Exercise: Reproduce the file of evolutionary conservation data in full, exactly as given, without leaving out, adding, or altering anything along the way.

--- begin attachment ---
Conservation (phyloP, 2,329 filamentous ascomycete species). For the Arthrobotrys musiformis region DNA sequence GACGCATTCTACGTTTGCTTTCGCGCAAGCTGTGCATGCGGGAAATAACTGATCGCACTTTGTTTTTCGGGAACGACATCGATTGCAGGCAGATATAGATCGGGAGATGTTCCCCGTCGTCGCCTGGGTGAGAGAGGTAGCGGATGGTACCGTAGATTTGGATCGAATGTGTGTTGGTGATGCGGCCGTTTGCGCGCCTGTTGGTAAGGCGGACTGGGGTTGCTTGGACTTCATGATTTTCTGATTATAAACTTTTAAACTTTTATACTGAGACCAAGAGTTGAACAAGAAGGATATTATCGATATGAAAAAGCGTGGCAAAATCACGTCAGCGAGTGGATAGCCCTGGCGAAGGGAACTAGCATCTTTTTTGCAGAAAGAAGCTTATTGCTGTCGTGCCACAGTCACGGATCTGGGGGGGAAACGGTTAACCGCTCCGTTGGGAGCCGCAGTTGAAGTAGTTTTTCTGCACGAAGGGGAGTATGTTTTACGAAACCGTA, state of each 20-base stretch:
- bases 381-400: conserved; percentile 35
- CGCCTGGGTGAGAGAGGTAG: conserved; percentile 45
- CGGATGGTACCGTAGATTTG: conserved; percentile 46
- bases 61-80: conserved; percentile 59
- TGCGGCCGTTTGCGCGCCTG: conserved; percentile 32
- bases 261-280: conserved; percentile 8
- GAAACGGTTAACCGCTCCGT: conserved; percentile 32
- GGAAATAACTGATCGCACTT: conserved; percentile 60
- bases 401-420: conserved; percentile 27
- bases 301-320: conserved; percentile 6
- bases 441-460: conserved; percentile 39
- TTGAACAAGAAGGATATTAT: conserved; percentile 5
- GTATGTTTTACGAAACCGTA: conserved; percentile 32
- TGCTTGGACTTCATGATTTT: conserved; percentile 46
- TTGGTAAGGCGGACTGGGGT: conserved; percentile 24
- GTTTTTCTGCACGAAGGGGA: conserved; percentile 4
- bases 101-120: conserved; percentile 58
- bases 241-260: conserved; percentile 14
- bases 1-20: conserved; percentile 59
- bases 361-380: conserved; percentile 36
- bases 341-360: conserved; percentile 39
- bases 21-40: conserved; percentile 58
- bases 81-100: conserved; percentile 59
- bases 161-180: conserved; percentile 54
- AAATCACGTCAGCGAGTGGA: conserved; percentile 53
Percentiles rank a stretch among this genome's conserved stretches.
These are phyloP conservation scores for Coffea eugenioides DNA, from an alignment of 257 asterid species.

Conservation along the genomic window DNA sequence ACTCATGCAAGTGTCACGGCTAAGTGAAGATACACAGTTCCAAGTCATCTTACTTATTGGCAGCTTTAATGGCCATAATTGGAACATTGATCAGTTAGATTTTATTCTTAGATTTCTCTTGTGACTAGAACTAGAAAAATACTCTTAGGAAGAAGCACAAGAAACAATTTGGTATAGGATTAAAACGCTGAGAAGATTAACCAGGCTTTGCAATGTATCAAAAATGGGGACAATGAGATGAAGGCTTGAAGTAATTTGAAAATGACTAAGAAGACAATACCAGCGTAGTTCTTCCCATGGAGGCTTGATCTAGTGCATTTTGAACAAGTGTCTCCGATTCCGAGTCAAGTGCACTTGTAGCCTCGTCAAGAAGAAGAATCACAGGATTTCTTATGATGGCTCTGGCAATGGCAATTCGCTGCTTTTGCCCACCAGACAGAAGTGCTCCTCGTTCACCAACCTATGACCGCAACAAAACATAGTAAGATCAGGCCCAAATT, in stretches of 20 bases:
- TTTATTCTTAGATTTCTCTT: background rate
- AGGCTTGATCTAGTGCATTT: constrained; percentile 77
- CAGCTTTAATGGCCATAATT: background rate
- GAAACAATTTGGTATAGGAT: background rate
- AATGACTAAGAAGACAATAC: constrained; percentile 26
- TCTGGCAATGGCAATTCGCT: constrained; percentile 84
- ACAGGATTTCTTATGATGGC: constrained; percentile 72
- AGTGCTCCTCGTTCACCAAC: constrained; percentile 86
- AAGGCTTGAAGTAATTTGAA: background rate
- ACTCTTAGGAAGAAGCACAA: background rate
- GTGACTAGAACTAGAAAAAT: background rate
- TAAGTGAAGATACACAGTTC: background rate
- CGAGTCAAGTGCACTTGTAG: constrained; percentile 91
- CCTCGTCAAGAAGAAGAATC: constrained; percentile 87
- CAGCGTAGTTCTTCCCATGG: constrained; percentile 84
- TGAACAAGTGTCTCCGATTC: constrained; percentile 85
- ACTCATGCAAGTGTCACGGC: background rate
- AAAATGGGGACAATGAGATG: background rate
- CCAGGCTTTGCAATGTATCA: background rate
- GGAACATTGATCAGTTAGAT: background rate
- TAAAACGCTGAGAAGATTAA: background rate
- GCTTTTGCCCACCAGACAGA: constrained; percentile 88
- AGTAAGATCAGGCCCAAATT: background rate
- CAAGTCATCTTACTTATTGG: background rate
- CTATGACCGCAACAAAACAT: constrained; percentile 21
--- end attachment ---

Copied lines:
Conservation (phyloP, 2,329 filamentous ascomycete species). For the Arthrobotrys musiformis region DNA sequence GACGCATTCTACGTTTGCTTTCGCGCAAGCTGTGCATGCGGGAAATAACTGATCGCACTTTGTTTTTCGGGAACGACATCGATTGCAGGCAGATATAGATCGGGAGATGTTCCCCGTCGTCGCCTGGGTGAGAGAGGTAGCGGATGGTACCGTAGATTTGGATCGAATGTGTGTTGGTGATGCGGCCGTTTGCGCGCCTGTTGGTAAGGCGGACTGGGGTTGCTTGGACTTCATGATTTTCTGATTATAAACTTTTAAACTTTTATACTGAGACCAAGAGTTGAACAAGAAGGATATTATCGATATGAAAAAGCGTGGCAAAATCACGTCAGCGAGTGGATAGCCCTGGCGAAGGGAACTAGCATCTTTTTTGCAGAAAGAAGCTTATTGCTGTCGTGCCACAGTCACGGATCTGGGGGGGAAACGGTTAACCGCTCCGTTGGGAGCCGCAGTTGAAGTAGTTTTTCTGCACGAAGGGGAGTATGTTTTACGAAACCGTA, state of each 20-base stretch:
- bases 381-400: conserved; percentile 35
- CGCCTGGGTGAGAGAGGTAG: conserved; percentile 45
- CGGATGGTACCGTAGATTTG: conserved; percentile 46
- bases 61-80: conserved; percentile 59
- TGCGGCCGTTTGCGCGCCTG: conserved; percentile 32
- bases 261-280: conserved; percentile 8
- GAAACGGTTAACCGCTCCGT: conserved; percentile 32
- GGAAATAACTGATCGCACTT: conserved; percentile 60
- bases 401-420: conserved; percentile 27
- bases 301-320: conserved; percentile 6
- bases 441-460: conserved; percentile 39
- TTGAACAAGAAGGATATTAT: conserved; percentile 5
- GTATGTTTTACGAAACCGTA: conserved; percentile 32
- TGCTTGGACTTCATGATTTT: conserved; percentile 46
- TTGGTAAGGCGGACTGGGGT: conserved; percentile 24
- GTTTTTCTGCACGAAGGGGA: conserved; percentile 4
- bases 101-120: conserved; percentile 58
- bases 241-260: conserved; percentile 14
- bases 1-20: conserved; percentile 59
- bases 361-380: conserved; percentile 36
- bases 341-360: conserved; percentile 39
- bases 21-40: conserved; percentile 58
- bases 81-100: conserved; percentile 59
- bases 161-180: conserved; percentile 54
- AAATCACGTCAGCGAGTGGA: conserved; percentile 53
Percentiles rank a stretch among this genome's conserved stretches.
These are phyloP conservation scores for Coffea eugenioides DNA, from an alignment of 257 asterid species.

Conservation along the genomic window DNA sequence ACTCATGCAAGTGTCACGGCTAAGTGAAGATACACAGTTCCAAGTCATCTTACTTATTGGCAGCTTTAATGGCCATAATTGGAACATTGATCAGTTAGATTTTATTCTTAGATTTCTCTTGTGACTAGAACTAGAAAAATACTCTTAGGAAGAAGCACAAGAAACAATTTGGTATAGGATTAAAACGCTGAGAAGATTAACCAGGCTTTGCAATGTATCAAAAATGGGGACAATGAGATGAAGGCTTGAAGTAATTTGAAAATGACTAAGAAGACAATACCAGCGTAGTTCTTCCCATGGAGGCTTGATCTAGTGCATTTTGAACAAGTGTCTCCGATTCCGAGTCAAGTGCACTTGTAGCCTCGTCAAGAAGAAGAATCACAGGATTTCTTATGATGGCTCTGGCAATGGCAATTCGCTGCTTTTGCCCACCAGACAGAAGTGCTCCTCGTTCACCAACCTATGACCGCAACAAAACATAGTAAGATCAGGCCCAAATT, in stretches of 20 bases:
- TTTATTCTTAGATTTCTCTT: background rate
- AGGCTTGATCTAGTGCATTT: constrained; percentile 77
- CAGCTTTAATGGCCATAATT: background rate
- GAAACAATTTGGTATAGGAT: background rate
- AATGACTAAGAAGACAATAC: constrained; percentile 26
- TCTGGCAATGGCAATTCGCT: constrained; percentile 84
- ACAGGATTTCTTATGATGGC: constrained; percentile 72
- AGTGCTCCTCGTTCACCAAC: constrained; percentile 86
- AAGGCTTGAAGTAATTTGAA: background rate
- ACTCTTAGGAAGAAGCACAA: background rate
- GTGACTAGAACTAGAAAAAT: background rate
- TAAGTGAAGATACACAGTTC: background rate
- CGAGTCAAGTGCACTTGTAG: constrained; percentile 91
- CCTCGTCAAGAAGAAGAATC: constrained; percentile 87
- CAGCGTAGTTCTTCCCATGG: constrained; percentile 84
- TGAACAAGTGTCTCCGATTC: constrained; percentile 85
- ACTCATGCAAGTGTCACGGC: background rate
- AAAATGGGGACAATGAGATG: background rate
- CCAGGCTTTGCAATGTATCA: background rate
- GGAACATTGATCAGTTAGAT: background rate
- TAAAACGCTGAGAAGATTAA: background rate
- GCTTTTGCCCACCAGACAGA: constrained; percentile 88
- AGTAAGATCAGGCCCAAATT: background rate
- CAAGTCATCTTACTTATTGG: background rate
- CTATGACCGCAACAAAACAT: constrained; percentile 21